With more than nine months remaining, will the currency
depreciate further? Will the exchange rate reach $100 to US$1, or can
the Jamaican dollar regain stability gradually?
What is currency crisis?
There are many definitions for the term 'currency crisis'. Basically, it arises from a series of events that result in a significant depreciation of a country's exchange rate.
Frankel and Rose (1996) define a currency crisis as a situation where the local currency devalues by more than 25 per cent in a given year, where it already depreciated by more than 10 per cent the previous year. For example, if the currency devalued by 15 per cent in 2011, there is a currency crisis if it further depreciates by 25 per cent or more in 2012.
Alternatively, Milesi-Ferretti and Razi (1998) explains that this 25 per cent depreciation should at least double the depreciation of the previous year.
The definition is sometimes simplified to include large changes in an exchange rate index coupled with a decline in the country's Net International Reserves (NIR). Either way, under any of these circumstances, a country's currency is in crisis.
What factors contribute to a currency crisis?
Throughout the literature, different studies have identified different factors that contribute to a currency crisis (see Glick and Hutchinson 2011). Money or domestic credit growth in a country can impact the value of the currency, huge fiscal deficit and current account deficit can also contribute to the crisis.
If the real exchange is overvalued at any given time, then as the true alignment occurs, the currency will depreciate drastically. Adequacy of reserves relative to short run foreign currency obligations will put pressure on the currency.
If a country has limited reserves and there is an increase in its short-run foreign debt obligations, such is the case in Jamaica at the moment, this may lead to additional decline in the value of the dollar.
Is Jamaica in a currency crisis?
The Jamaican dollar had one of its most significant depreciations in 2008; the exchange rate fell by 11 per cent from $71.59 to US$1 in January to $80.21 to US$1 in December.
Jamaica did not, however, find itself in a currency crisis as the currency only depreciated by 3.9 per cent from $85.84 to US$1 in January to $89.32 to US$1 in December in 2009.
Way below the 25 per cent depreciation required. Now in 2013, the currency has been depreciating rapidly, and speculators are curious that the currency may be under attack and Jamaica might experience a currency crisis soon.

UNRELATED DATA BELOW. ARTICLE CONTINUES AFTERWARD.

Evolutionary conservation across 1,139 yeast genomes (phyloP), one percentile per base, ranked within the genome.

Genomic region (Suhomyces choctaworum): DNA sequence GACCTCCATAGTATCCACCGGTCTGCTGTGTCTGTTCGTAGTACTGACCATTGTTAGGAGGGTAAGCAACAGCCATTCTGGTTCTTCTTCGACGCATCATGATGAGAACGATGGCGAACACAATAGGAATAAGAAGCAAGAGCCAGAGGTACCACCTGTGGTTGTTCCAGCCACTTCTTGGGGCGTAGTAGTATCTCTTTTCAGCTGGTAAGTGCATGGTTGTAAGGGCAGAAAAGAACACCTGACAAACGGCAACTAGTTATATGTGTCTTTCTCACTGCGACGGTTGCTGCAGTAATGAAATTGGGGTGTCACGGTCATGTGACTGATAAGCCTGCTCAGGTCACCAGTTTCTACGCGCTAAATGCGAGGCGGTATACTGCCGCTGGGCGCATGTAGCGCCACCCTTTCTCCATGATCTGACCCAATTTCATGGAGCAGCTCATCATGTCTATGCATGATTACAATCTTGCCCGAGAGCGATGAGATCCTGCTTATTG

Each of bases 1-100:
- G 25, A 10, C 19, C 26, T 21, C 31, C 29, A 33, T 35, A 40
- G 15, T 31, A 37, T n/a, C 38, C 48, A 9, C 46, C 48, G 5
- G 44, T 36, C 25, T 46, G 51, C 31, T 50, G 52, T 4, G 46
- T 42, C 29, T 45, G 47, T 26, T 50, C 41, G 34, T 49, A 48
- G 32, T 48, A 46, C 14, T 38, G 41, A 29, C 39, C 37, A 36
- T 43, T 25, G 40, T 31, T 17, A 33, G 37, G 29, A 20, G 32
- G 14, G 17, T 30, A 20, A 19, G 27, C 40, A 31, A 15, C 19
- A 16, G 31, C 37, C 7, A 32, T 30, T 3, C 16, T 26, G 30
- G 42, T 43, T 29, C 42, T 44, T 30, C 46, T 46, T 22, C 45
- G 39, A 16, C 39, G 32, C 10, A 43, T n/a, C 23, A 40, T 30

Is this the case? Currently, the exchange rate is $97 to US$1, a depreciation of approximately eight per cent since the start of the year. With more than nine months remaining, will the currency depreciate further? Will the exchange rate reach $100 to US$1, or can the Jamaican dollar regain stability gradually?
Why is Jamaica's exchange rate increasing?
The rapid increase in the Jamaican exchange rate since the start of the year is as a result of the high local demand for United States dollars relative to the supply. Countries with floating exchange rates regimes, such as Jamaica, can defend their currency by selling foreign reserves to cushion any increases in demand, which helps to keep the exchange rate stable.
However, if a country is low on NIR, and such is the case in Jamaica now, it does not have the ability to sell as much reserves to meet the demand as it would like. It has less control over exchange-rate depreciations. Until Jamaica can replenish its reserves, attract foreign investment, or increase its foreign currency inflow by some means, the exchange rate will continue to fall.
What is being done?
Generally, to prevent a currency crisis, a country must strengthen its financial sector to attract foreign investment to increase the inflow of foreign currency.
Under normal circumstances, the country would increase interest rates on domestic bonds and other financial instruments to attract foreign investment.
However, given the requirements of the International Monetary Fund (IMF) agreement, Jamaica had to reduce interest rates on instruments to help reduce the debt obligations, which are also another burden.
So the country cannot explore the interest rate option. Additionally, there is no guarantee that an increased interest rate will result in an inflow of foreign investment anyway.
The IMF deal seems to be the country's only way of receiving the necessary amounts of foreign currency required to increase the supply to stabilise the dollar. As it stands, there is a strong possibility that the IMF will sign the deal before the start of the next financial year in April. With this in mind, the exchange rate will continue to fall until then, if the demand remains relatively the same.
Dr André Haughton is a lecturer in the Department of Economics on the Mona campus of the University of the West Indies. Follow him on twitter @DrAndreHaughton; or email firstname.lastname@example.org